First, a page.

Ping-Pong Ball Launcher
A Ping-Pong ball launcher designed for entry into this years Meccanuity challenge. Unfortunately I had to cancel attendance to the event due to a family bereavement, so it was never tested in earnest!
The challenge was a firing range consisting of a board, 2 feet wide and 4 feet high, nine feet away from the model, with three holes in it of 60, 140 and 195mm diameter, represented by circular Meccano parts, into which the balls must be shot. Either 38 or 40mm balls could be used.
An initial idea to use angle girders in a cruciform arrangement, so as to guide the balls between the heels of the angle girders, showed real promise in mock-up form. So this became the basis of the launcher.
The ball striking energy is stored in the compression of two H/D spring assemblies 120c/d in series. A long axle rod with a collar on the leading end forms the striker, a second collar on this rod is latched between two pivoted couplings (63) when the rod is retracted manually. The trigger mechanism uses two pawls, the back edges of which act as cams to separate the couplings and release the axle rod (firing pin). The residual stroke energy of the firing pin (after striking the ball) is absorbed by rubber tyre elements to minimize shock and damage.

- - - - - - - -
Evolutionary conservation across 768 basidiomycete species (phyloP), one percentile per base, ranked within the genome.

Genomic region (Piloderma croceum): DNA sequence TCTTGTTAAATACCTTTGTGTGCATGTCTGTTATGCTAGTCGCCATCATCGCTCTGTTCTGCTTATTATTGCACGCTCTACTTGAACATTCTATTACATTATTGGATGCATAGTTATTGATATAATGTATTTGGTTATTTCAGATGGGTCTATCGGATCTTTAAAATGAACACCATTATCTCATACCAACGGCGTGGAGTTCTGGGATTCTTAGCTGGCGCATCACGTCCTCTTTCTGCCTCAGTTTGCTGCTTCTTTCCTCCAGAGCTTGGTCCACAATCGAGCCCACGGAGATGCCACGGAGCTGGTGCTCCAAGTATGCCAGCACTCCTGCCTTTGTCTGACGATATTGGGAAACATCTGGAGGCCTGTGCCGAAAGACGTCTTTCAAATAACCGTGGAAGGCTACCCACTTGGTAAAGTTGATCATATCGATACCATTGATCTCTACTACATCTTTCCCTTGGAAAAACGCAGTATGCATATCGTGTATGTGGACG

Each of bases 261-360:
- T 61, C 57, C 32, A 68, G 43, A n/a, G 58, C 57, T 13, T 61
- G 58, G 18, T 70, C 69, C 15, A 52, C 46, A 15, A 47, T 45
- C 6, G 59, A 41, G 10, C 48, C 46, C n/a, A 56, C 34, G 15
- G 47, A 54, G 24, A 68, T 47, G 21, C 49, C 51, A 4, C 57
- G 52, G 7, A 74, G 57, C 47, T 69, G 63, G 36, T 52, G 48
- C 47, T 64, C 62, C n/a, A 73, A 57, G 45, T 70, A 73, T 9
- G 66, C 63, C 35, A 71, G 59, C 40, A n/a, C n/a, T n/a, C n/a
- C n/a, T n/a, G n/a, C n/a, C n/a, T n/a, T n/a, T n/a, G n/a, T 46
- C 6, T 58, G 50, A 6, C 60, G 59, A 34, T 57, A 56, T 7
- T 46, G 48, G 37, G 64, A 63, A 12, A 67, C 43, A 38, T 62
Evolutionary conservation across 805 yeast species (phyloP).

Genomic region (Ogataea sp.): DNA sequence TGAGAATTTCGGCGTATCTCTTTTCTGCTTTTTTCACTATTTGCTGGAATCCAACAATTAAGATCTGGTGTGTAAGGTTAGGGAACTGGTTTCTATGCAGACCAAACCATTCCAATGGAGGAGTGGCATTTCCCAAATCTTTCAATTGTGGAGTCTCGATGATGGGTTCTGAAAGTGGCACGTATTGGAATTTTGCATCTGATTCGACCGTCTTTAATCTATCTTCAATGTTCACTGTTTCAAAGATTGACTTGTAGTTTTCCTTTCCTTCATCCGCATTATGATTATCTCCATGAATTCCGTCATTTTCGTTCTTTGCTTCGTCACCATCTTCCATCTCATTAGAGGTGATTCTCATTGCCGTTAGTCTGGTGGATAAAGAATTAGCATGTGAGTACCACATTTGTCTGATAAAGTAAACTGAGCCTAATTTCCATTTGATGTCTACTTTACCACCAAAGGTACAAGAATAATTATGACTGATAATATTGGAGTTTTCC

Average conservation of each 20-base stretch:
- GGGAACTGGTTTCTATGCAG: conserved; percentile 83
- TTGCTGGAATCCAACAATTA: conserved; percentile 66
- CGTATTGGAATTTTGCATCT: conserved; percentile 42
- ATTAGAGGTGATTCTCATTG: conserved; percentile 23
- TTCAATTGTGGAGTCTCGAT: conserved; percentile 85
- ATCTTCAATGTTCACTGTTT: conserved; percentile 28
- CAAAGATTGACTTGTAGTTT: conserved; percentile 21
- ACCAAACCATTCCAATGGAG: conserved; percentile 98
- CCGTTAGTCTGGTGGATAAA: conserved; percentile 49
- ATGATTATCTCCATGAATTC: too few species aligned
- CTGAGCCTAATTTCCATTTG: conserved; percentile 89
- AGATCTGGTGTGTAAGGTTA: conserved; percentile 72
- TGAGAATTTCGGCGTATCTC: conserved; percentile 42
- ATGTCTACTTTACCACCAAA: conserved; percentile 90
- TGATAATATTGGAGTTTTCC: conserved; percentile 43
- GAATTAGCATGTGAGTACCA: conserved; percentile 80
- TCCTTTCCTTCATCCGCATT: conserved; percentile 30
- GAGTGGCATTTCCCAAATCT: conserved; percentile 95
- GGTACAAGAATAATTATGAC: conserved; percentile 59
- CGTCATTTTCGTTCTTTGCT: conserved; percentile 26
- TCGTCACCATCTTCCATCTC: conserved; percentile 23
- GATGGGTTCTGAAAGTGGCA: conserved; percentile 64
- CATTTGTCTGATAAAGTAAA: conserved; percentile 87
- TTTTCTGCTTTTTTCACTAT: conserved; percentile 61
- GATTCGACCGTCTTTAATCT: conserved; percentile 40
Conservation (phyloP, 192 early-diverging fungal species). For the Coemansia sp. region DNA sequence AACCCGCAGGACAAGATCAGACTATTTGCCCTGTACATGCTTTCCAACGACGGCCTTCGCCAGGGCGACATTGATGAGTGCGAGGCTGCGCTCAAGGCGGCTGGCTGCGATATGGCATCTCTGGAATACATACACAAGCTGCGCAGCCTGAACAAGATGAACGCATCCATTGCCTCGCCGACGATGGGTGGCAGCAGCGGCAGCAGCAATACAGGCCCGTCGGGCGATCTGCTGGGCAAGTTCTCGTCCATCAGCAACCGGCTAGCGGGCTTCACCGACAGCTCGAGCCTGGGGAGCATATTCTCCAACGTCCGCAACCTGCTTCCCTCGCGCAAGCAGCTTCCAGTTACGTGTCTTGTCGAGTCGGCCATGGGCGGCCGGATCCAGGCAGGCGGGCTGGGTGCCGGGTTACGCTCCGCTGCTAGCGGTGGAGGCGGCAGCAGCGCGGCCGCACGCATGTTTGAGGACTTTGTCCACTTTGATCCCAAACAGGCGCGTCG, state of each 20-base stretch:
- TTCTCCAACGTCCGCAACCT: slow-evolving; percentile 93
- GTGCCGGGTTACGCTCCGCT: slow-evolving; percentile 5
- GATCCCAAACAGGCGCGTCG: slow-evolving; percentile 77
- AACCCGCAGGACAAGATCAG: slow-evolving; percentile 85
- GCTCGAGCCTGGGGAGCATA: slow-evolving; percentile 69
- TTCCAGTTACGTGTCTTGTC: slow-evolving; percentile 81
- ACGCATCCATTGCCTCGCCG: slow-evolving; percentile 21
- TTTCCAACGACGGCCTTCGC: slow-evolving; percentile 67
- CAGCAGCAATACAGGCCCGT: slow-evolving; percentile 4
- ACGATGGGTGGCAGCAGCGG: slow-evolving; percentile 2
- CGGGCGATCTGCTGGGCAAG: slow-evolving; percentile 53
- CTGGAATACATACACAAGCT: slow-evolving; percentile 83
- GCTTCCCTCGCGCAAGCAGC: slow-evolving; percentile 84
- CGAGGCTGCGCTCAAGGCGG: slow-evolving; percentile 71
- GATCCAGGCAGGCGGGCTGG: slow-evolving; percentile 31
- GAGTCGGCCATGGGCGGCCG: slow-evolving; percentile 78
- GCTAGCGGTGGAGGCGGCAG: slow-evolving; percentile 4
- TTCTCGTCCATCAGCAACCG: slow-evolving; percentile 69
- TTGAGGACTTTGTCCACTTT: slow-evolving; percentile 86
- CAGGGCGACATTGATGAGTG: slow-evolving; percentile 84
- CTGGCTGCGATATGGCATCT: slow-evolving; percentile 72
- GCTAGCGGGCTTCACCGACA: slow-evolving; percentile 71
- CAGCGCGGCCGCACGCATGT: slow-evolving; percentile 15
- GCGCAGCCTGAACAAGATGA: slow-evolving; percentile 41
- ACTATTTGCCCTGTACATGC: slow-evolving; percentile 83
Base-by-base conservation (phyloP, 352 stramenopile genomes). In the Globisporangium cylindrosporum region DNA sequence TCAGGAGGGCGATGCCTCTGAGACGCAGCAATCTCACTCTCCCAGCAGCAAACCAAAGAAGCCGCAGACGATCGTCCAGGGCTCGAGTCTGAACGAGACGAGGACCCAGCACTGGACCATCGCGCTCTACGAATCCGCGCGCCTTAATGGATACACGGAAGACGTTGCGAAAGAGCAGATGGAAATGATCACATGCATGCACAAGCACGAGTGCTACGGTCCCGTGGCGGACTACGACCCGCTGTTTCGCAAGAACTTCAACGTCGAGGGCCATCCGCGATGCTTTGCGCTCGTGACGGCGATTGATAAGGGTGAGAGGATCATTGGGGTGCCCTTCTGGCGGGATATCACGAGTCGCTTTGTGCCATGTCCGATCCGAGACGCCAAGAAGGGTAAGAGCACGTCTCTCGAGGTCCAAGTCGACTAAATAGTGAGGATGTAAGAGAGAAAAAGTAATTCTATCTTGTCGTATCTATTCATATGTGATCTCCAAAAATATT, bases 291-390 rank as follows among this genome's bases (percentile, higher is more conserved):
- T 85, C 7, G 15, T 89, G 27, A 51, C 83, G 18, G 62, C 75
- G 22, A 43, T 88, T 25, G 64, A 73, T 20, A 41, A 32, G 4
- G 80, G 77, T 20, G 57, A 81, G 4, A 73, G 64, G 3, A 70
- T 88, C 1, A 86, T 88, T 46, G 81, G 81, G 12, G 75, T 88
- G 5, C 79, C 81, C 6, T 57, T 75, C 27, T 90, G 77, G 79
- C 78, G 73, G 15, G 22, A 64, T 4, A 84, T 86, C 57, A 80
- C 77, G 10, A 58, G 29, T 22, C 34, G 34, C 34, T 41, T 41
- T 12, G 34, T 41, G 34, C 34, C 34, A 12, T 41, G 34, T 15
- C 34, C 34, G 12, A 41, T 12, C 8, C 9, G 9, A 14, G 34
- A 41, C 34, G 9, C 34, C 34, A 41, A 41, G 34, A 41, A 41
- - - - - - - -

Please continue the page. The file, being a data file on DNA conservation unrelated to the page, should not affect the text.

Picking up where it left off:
Initially a steel axle rod was used as a firing pin, but after thinking about the kinematics, this was substituted by an aluminium rod, which increased acceleration of the rod (lower inertia) and improved the projectile performance considerably. An aluminium axle rod is within the rules that required the use of Meccano parts, because the № 2 Meccano clock kit uses an aluminium rod as a pendulum.
Elevation is adjusted manually or by Meccano motor if quicker adjustment were necessary. A period of testing and adjusting of the “sights” established that one in two shots would put a ball through the smallest target hole.
An attempt to silence our chairman during the meeting narrowly missed from 15 feet away!